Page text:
Naturalist Weekly: Micro-Season–The Pheasant First Calls

Mark S of Naturalist Weekly has written a post about the third micro-season, The Pheasant First Calls, of the mini-season, Minor Cold. He then discusses the various kinds of pheasants as well as invites readers to post a haiku or senryu about a bird currently residing in the area. To read the complete post, check out

Here is the haiku which this pedometer geek wrote for the prompt:

winter robins flock
to crab-apple tree
–snowy afternoon
~Nancy Brady, 2023

This afternoon my husband looked out the window and called to me about the flock of robins on and under our crab-apple tree. There must have been twenty or thirty of them eating the remaining fruit despite the light snow that was falling, covering the branches.

Because of the water feature in our front yard, we often have birds, especially robins, drinking and bathing in it. In the winter, we install a bird bath heater in it. When the temperatures goes below freezing, this “pond” supplies fresh water for birds and other animals.

Long digression here, but this past few days, I spent some time visiting with my son, my daughter-in-law, and our newest grandson. They recently moved to another home in a different neighborhood. The neighbor across the street has adopted some guinea fowl, which roam the neighborhood. They often sun themselves on my son’s front porch in the morning. By the way, they are noisy birds; their call sounds like bed-springs squeaking. After reading Mark’s blog, I wondered if they could be related to pheasants, and after looking it up, I have found out that they are.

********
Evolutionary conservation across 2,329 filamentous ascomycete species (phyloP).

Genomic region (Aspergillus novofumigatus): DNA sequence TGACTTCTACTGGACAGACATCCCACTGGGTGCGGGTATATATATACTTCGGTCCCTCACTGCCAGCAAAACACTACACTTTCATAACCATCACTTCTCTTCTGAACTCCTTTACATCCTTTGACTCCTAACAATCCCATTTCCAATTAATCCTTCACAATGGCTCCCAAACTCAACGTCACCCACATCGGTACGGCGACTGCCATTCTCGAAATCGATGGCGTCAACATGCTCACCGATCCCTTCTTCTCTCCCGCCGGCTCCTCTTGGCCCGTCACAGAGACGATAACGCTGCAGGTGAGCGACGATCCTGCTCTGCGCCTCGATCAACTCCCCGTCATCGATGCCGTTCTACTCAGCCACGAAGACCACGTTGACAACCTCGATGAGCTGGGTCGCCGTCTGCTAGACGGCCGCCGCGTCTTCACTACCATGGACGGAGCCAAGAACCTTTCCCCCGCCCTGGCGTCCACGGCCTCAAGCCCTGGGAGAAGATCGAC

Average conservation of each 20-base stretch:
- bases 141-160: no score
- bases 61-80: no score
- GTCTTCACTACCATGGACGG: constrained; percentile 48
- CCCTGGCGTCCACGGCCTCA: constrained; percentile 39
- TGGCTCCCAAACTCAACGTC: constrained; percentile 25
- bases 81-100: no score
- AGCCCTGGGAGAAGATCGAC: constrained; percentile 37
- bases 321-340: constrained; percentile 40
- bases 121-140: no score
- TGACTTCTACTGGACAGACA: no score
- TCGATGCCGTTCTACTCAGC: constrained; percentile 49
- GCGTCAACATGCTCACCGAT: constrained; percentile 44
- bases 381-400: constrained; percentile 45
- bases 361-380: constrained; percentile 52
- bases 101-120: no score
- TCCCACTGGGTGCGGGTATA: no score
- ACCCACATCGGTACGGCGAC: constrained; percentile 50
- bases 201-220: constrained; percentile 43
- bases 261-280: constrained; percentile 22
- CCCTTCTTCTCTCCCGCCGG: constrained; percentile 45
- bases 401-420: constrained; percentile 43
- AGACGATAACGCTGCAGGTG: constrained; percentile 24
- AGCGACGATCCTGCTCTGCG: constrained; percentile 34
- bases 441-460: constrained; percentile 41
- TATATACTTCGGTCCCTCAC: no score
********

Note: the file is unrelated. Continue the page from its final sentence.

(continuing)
To read more about guinea fowl, and to see a photo of one, check out the following site:

About pedometergeek

A pharmacist by profession, a haiku poet by nature, I read and write. I have a book of haiku, Ohayo Haiku, and another somewhat alternative haiku book, Three Breaths, but write other genres. I also read...lots of novels! My favorite is, and remains, Ayn Rand's Atlas Shrugged but I am also a big Harry Potter fan. I truly am a pedometer geek strapping on my pedometer as soon as I awaken.
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10 Responses to Naturalist Weekly: Micro-Season–The Pheasant First Calls

  1. JC home says:

    First, congratulations on your grandbaby. Now, I’m sure his new home will be on the noisy side with screeching birds and a new child to contend with. I hope they are able to tell the difference!
    Loved the haiku also. Even though I don’t like snow, it’s too cold, you again painted a nice picture. Robins are pretty birds so both you and your husband will get a lot of pleasure watching them. As always, nice job here.

    Liked by 1 person

    • Thanks, JC. It took me too long to get out there and meet him. He’s three months old and already knows how to make noise. And so do the birds. I was warned, but I was still surprised how loud they were.

      As for the robins, they cleared the tree of all the crab-apples, and they are gone already. Hopefully, we’ll see them at our “pond.”


  2. Mary Jo Malo says: